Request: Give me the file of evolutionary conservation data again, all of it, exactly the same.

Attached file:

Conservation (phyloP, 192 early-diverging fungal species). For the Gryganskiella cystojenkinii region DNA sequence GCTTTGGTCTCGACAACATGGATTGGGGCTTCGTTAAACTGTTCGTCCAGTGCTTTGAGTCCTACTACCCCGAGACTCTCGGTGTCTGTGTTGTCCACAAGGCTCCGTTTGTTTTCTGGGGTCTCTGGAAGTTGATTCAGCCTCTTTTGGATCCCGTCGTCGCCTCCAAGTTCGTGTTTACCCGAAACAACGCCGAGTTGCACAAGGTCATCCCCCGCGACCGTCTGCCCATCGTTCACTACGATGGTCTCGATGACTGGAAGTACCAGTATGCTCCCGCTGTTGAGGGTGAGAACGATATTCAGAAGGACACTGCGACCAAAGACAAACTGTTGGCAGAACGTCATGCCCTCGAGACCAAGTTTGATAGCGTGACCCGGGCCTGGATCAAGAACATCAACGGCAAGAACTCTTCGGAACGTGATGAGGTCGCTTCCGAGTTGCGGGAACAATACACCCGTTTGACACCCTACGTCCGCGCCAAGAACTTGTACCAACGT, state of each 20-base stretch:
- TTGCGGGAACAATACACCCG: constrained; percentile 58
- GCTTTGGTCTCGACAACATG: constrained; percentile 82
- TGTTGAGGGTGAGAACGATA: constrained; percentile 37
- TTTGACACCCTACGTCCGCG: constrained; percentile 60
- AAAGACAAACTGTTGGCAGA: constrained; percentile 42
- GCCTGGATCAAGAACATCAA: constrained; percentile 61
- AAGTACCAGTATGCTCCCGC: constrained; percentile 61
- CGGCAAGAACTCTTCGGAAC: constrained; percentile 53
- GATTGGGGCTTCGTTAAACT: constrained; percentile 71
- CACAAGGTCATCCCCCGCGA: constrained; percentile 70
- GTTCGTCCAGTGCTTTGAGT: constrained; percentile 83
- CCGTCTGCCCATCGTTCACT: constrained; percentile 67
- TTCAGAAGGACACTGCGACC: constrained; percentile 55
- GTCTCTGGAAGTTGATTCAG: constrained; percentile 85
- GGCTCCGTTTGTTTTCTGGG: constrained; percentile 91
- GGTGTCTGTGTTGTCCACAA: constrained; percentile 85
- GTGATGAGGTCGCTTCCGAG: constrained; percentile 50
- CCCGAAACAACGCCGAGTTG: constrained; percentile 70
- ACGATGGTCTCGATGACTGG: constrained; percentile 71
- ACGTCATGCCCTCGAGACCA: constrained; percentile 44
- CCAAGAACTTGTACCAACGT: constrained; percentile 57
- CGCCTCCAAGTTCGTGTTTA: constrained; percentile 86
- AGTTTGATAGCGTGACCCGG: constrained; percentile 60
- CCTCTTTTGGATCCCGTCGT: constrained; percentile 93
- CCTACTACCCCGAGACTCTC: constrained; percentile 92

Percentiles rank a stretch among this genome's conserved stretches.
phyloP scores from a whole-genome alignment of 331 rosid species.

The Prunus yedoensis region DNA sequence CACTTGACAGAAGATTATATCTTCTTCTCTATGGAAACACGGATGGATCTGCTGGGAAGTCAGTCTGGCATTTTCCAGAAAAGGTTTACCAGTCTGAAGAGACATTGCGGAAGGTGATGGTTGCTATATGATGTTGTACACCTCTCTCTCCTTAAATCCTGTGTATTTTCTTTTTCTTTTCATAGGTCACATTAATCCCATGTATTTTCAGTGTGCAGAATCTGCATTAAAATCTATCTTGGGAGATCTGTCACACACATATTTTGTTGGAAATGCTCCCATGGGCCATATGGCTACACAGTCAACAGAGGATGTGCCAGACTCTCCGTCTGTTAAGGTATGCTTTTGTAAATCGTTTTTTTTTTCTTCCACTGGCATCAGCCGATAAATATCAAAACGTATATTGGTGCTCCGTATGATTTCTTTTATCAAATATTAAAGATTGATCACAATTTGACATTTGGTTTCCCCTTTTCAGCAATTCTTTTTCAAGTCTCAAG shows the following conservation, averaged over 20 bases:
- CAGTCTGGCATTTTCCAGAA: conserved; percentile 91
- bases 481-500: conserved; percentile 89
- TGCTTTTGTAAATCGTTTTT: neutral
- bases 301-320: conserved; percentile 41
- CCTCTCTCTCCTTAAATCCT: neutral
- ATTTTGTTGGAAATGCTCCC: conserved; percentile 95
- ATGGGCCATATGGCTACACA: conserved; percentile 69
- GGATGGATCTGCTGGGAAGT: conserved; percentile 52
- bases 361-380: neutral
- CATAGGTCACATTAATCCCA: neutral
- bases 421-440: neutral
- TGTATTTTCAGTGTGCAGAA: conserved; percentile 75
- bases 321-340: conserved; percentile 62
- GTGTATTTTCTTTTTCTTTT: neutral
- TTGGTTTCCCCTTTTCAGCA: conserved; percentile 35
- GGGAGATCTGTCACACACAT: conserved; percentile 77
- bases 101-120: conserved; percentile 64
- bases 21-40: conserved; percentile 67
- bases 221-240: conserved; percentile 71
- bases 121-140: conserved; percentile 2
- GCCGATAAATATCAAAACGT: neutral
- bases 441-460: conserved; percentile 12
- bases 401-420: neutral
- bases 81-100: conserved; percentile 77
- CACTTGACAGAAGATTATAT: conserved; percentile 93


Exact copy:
Conservation (phyloP, 192 early-diverging fungal species). For the Gryganskiella cystojenkinii region DNA sequence GCTTTGGTCTCGACAACATGGATTGGGGCTTCGTTAAACTGTTCGTCCAGTGCTTTGAGTCCTACTACCCCGAGACTCTCGGTGTCTGTGTTGTCCACAAGGCTCCGTTTGTTTTCTGGGGTCTCTGGAAGTTGATTCAGCCTCTTTTGGATCCCGTCGTCGCCTCCAAGTTCGTGTTTACCCGAAACAACGCCGAGTTGCACAAGGTCATCCCCCGCGACCGTCTGCCCATCGTTCACTACGATGGTCTCGATGACTGGAAGTACCAGTATGCTCCCGCTGTTGAGGGTGAGAACGATATTCAGAAGGACACTGCGACCAAAGACAAACTGTTGGCAGAACGTCATGCCCTCGAGACCAAGTTTGATAGCGTGACCCGGGCCTGGATCAAGAACATCAACGGCAAGAACTCTTCGGAACGTGATGAGGTCGCTTCCGAGTTGCGGGAACAATACACCCGTTTGACACCCTACGTCCGCGCCAAGAACTTGTACCAACGT, state of each 20-base stretch:
- TTGCGGGAACAATACACCCG: constrained; percentile 58
- GCTTTGGTCTCGACAACATG: constrained; percentile 82
- TGTTGAGGGTGAGAACGATA: constrained; percentile 37
- TTTGACACCCTACGTCCGCG: constrained; percentile 60
- AAAGACAAACTGTTGGCAGA: constrained; percentile 42
- GCCTGGATCAAGAACATCAA: constrained; percentile 61
- AAGTACCAGTATGCTCCCGC: constrained; percentile 61
- CGGCAAGAACTCTTCGGAAC: constrained; percentile 53
- GATTGGGGCTTCGTTAAACT: constrained; percentile 71
- CACAAGGTCATCCCCCGCGA: constrained; percentile 70
- GTTCGTCCAGTGCTTTGAGT: constrained; percentile 83
- CCGTCTGCCCATCGTTCACT: constrained; percentile 67
- TTCAGAAGGACACTGCGACC: constrained; percentile 55
- GTCTCTGGAAGTTGATTCAG: constrained; percentile 85
- GGCTCCGTTTGTTTTCTGGG: constrained; percentile 91
- GGTGTCTGTGTTGTCCACAA: constrained; percentile 85
- GTGATGAGGTCGCTTCCGAG: constrained; percentile 50
- CCCGAAACAACGCCGAGTTG: constrained; percentile 70
- ACGATGGTCTCGATGACTGG: constrained; percentile 71
- ACGTCATGCCCTCGAGACCA: constrained; percentile 44
- CCAAGAACTTGTACCAACGT: constrained; percentile 57
- CGCCTCCAAGTTCGTGTTTA: constrained; percentile 86
- AGTTTGATAGCGTGACCCGG: constrained; percentile 60
- CCTCTTTTGGATCCCGTCGT: constrained; percentile 93
- CCTACTACCCCGAGACTCTC: constrained; percentile 92

Percentiles rank a stretch among this genome's conserved stretches.
phyloP scores from a whole-genome alignment of 331 rosid species.

The Prunus yedoensis region DNA sequence CACTTGACAGAAGATTATATCTTCTTCTCTATGGAAACACGGATGGATCTGCTGGGAAGTCAGTCTGGCATTTTCCAGAAAAGGTTTACCAGTCTGAAGAGACATTGCGGAAGGTGATGGTTGCTATATGATGTTGTACACCTCTCTCTCCTTAAATCCTGTGTATTTTCTTTTTCTTTTCATAGGTCACATTAATCCCATGTATTTTCAGTGTGCAGAATCTGCATTAAAATCTATCTTGGGAGATCTGTCACACACATATTTTGTTGGAAATGCTCCCATGGGCCATATGGCTACACAGTCAACAGAGGATGTGCCAGACTCTCCGTCTGTTAAGGTATGCTTTTGTAAATCGTTTTTTTTTTCTTCCACTGGCATCAGCCGATAAATATCAAAACGTATATTGGTGCTCCGTATGATTTCTTTTATCAAATATTAAAGATTGATCACAATTTGACATTTGGTTTCCCCTTTTCAGCAATTCTTTTTCAAGTCTCAAG shows the following conservation, averaged over 20 bases:
- CAGTCTGGCATTTTCCAGAA: conserved; percentile 91
- bases 481-500: conserved; percentile 89
- TGCTTTTGTAAATCGTTTTT: neutral
- bases 301-320: conserved; percentile 41
- CCTCTCTCTCCTTAAATCCT: neutral
- ATTTTGTTGGAAATGCTCCC: conserved; percentile 95
- ATGGGCCATATGGCTACACA: conserved; percentile 69
- GGATGGATCTGCTGGGAAGT: conserved; percentile 52
- bases 361-380: neutral
- CATAGGTCACATTAATCCCA: neutral
- bases 421-440: neutral
- TGTATTTTCAGTGTGCAGAA: conserved; percentile 75
- bases 321-340: conserved; percentile 62
- GTGTATTTTCTTTTTCTTTT: neutral
- TTGGTTTCCCCTTTTCAGCA: conserved; percentile 35
- GGGAGATCTGTCACACACAT: conserved; percentile 77
- bases 101-120: conserved; percentile 64
- bases 21-40: conserved; percentile 67
- bases 221-240: conserved; percentile 71
- bases 121-140: conserved; percentile 2
- GCCGATAAATATCAAAACGT: neutral
- bases 441-460: conserved; percentile 12
- bases 401-420: neutral
- bases 81-100: conserved; percentile 77
- CACTTGACAGAAGATTATAT: conserved; percentile 93